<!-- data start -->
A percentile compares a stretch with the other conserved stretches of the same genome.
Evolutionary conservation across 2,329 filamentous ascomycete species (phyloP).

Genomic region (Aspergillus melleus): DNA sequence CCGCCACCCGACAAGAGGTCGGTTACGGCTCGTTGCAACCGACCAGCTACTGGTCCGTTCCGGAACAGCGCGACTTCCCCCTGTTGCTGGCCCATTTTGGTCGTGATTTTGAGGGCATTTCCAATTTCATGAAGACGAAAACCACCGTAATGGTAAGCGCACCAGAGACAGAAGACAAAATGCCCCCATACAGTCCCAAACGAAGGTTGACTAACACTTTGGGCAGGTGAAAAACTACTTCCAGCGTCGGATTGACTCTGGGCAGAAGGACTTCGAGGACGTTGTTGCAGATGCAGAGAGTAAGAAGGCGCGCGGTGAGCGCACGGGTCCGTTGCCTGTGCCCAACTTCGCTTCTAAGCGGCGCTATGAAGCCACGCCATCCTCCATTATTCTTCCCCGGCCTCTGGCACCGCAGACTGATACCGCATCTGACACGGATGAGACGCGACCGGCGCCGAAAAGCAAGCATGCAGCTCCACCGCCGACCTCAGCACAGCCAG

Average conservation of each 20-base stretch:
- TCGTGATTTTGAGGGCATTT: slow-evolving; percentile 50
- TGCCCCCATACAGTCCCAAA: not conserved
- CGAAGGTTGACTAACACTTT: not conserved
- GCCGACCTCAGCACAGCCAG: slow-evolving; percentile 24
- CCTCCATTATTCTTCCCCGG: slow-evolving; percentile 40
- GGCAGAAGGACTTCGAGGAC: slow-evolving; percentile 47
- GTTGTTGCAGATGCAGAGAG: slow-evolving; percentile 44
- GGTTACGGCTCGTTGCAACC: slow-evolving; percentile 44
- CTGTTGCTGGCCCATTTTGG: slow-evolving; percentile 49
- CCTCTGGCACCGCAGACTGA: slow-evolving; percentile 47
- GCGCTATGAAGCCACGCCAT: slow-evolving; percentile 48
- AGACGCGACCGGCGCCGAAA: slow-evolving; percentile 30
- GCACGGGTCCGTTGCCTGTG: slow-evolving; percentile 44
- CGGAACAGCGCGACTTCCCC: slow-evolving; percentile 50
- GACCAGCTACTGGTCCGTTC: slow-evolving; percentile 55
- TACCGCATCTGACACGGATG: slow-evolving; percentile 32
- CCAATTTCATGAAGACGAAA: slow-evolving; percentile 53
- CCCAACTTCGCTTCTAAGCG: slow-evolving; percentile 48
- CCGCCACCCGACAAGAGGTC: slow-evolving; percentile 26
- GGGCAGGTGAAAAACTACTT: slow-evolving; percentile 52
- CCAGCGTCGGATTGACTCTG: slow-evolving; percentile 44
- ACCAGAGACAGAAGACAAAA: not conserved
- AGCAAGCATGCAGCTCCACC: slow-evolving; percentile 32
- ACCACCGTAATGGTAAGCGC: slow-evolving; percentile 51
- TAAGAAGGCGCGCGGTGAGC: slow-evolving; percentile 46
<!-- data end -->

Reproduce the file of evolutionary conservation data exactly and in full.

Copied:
A percentile compares a stretch with the other conserved stretches of the same genome.
Evolutionary conservation across 2,329 filamentous ascomycete species (phyloP).

Genomic region (Aspergillus melleus): DNA sequence CCGCCACCCGACAAGAGGTCGGTTACGGCTCGTTGCAACCGACCAGCTACTGGTCCGTTCCGGAACAGCGCGACTTCCCCCTGTTGCTGGCCCATTTTGGTCGTGATTTTGAGGGCATTTCCAATTTCATGAAGACGAAAACCACCGTAATGGTAAGCGCACCAGAGACAGAAGACAAAATGCCCCCATACAGTCCCAAACGAAGGTTGACTAACACTTTGGGCAGGTGAAAAACTACTTCCAGCGTCGGATTGACTCTGGGCAGAAGGACTTCGAGGACGTTGTTGCAGATGCAGAGAGTAAGAAGGCGCGCGGTGAGCGCACGGGTCCGTTGCCTGTGCCCAACTTCGCTTCTAAGCGGCGCTATGAAGCCACGCCATCCTCCATTATTCTTCCCCGGCCTCTGGCACCGCAGACTGATACCGCATCTGACACGGATGAGACGCGACCGGCGCCGAAAAGCAAGCATGCAGCTCCACCGCCGACCTCAGCACAGCCAG

Average conservation of each 20-base stretch:
- TCGTGATTTTGAGGGCATTT: slow-evolving; percentile 50
- TGCCCCCATACAGTCCCAAA: not conserved
- CGAAGGTTGACTAACACTTT: not conserved
- GCCGACCTCAGCACAGCCAG: slow-evolving; percentile 24
- CCTCCATTATTCTTCCCCGG: slow-evolving; percentile 40
- GGCAGAAGGACTTCGAGGAC: slow-evolving; percentile 47
- GTTGTTGCAGATGCAGAGAG: slow-evolving; percentile 44
- GGTTACGGCTCGTTGCAACC: slow-evolving; percentile 44
- CTGTTGCTGGCCCATTTTGG: slow-evolving; percentile 49
- CCTCTGGCACCGCAGACTGA: slow-evolving; percentile 47
- GCGCTATGAAGCCACGCCAT: slow-evolving; percentile 48
- AGACGCGACCGGCGCCGAAA: slow-evolving; percentile 30
- GCACGGGTCCGTTGCCTGTG: slow-evolving; percentile 44
- CGGAACAGCGCGACTTCCCC: slow-evolving; percentile 50
- GACCAGCTACTGGTCCGTTC: slow-evolving; percentile 55
- TACCGCATCTGACACGGATG: slow-evolving; percentile 32
- CCAATTTCATGAAGACGAAA: slow-evolving; percentile 53
- CCCAACTTCGCTTCTAAGCG: slow-evolving; percentile 48
- CCGCCACCCGACAAGAGGTC: slow-evolving; percentile 26
- GGGCAGGTGAAAAACTACTT: slow-evolving; percentile 52
- CCAGCGTCGGATTGACTCTG: slow-evolving; percentile 44
- ACCAGAGACAGAAGACAAAA: not conserved
- AGCAAGCATGCAGCTCCACC: slow-evolving; percentile 32
- ACCACCGTAATGGTAAGCGC: slow-evolving; percentile 51
- TAAGAAGGCGCGCGGTGAGC: slow-evolving; percentile 46